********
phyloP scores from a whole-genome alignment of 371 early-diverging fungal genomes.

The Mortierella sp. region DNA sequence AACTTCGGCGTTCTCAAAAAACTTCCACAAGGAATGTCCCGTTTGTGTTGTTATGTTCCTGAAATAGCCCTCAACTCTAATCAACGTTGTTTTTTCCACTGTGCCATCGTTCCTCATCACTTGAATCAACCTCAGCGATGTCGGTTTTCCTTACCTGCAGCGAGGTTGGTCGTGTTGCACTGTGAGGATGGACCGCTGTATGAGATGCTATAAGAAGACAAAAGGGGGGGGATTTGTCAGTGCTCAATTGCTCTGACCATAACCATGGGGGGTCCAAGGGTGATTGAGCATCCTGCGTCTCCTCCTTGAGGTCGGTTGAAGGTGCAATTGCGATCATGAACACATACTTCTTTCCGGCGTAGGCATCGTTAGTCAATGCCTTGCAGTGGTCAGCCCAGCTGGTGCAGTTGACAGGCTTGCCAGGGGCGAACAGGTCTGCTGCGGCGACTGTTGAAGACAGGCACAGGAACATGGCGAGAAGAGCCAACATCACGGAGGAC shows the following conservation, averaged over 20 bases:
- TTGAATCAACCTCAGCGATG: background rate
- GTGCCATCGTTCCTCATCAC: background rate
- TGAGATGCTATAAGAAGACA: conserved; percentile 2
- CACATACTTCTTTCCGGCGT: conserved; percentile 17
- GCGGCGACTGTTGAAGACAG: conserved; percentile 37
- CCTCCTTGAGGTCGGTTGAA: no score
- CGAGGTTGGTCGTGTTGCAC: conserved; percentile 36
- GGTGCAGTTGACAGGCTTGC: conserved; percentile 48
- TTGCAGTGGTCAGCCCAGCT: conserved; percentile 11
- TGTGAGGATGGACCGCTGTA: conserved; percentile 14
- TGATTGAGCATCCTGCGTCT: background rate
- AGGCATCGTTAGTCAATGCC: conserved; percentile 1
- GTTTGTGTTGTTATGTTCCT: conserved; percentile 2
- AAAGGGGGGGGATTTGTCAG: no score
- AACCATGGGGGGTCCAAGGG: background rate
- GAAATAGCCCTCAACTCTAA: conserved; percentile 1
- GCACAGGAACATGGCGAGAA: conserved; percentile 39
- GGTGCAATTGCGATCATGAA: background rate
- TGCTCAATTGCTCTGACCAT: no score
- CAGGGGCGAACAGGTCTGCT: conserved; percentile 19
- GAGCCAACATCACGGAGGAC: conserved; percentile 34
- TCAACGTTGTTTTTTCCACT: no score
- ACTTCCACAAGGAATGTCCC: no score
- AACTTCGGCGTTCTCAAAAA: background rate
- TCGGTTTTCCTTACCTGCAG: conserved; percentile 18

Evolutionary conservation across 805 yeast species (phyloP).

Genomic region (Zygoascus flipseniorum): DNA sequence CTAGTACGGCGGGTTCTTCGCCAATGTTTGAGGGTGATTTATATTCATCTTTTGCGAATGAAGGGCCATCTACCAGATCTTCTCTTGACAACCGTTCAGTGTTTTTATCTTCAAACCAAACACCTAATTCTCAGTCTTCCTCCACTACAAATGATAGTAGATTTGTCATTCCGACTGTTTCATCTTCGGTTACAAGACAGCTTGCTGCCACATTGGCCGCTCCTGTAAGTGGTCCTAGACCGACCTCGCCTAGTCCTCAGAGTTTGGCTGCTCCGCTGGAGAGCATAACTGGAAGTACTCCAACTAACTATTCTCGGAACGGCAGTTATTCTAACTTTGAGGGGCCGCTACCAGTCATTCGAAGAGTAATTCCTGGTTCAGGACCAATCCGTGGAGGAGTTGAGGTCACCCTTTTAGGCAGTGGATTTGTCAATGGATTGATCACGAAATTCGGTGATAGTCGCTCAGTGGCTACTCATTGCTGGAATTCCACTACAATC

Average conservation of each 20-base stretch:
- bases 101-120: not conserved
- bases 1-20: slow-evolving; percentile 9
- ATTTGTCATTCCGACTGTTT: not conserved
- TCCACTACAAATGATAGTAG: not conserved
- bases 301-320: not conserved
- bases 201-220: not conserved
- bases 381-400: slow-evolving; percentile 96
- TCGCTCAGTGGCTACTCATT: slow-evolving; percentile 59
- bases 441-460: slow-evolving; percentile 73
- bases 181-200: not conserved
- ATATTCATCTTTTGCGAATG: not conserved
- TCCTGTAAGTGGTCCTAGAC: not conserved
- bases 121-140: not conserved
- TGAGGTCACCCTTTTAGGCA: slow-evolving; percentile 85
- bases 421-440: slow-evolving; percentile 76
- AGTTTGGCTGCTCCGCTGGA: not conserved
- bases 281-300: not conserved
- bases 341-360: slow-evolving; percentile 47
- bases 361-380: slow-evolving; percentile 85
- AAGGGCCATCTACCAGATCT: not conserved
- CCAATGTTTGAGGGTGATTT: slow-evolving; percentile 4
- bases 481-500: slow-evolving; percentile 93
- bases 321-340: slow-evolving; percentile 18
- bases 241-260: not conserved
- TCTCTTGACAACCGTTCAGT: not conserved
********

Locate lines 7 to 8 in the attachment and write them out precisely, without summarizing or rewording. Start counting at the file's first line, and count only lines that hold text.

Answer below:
- GCGGCGACTGTTGAAGACAG: conserved; percentile 37
- CCTCCTTGAGGTCGGTTGAA: no score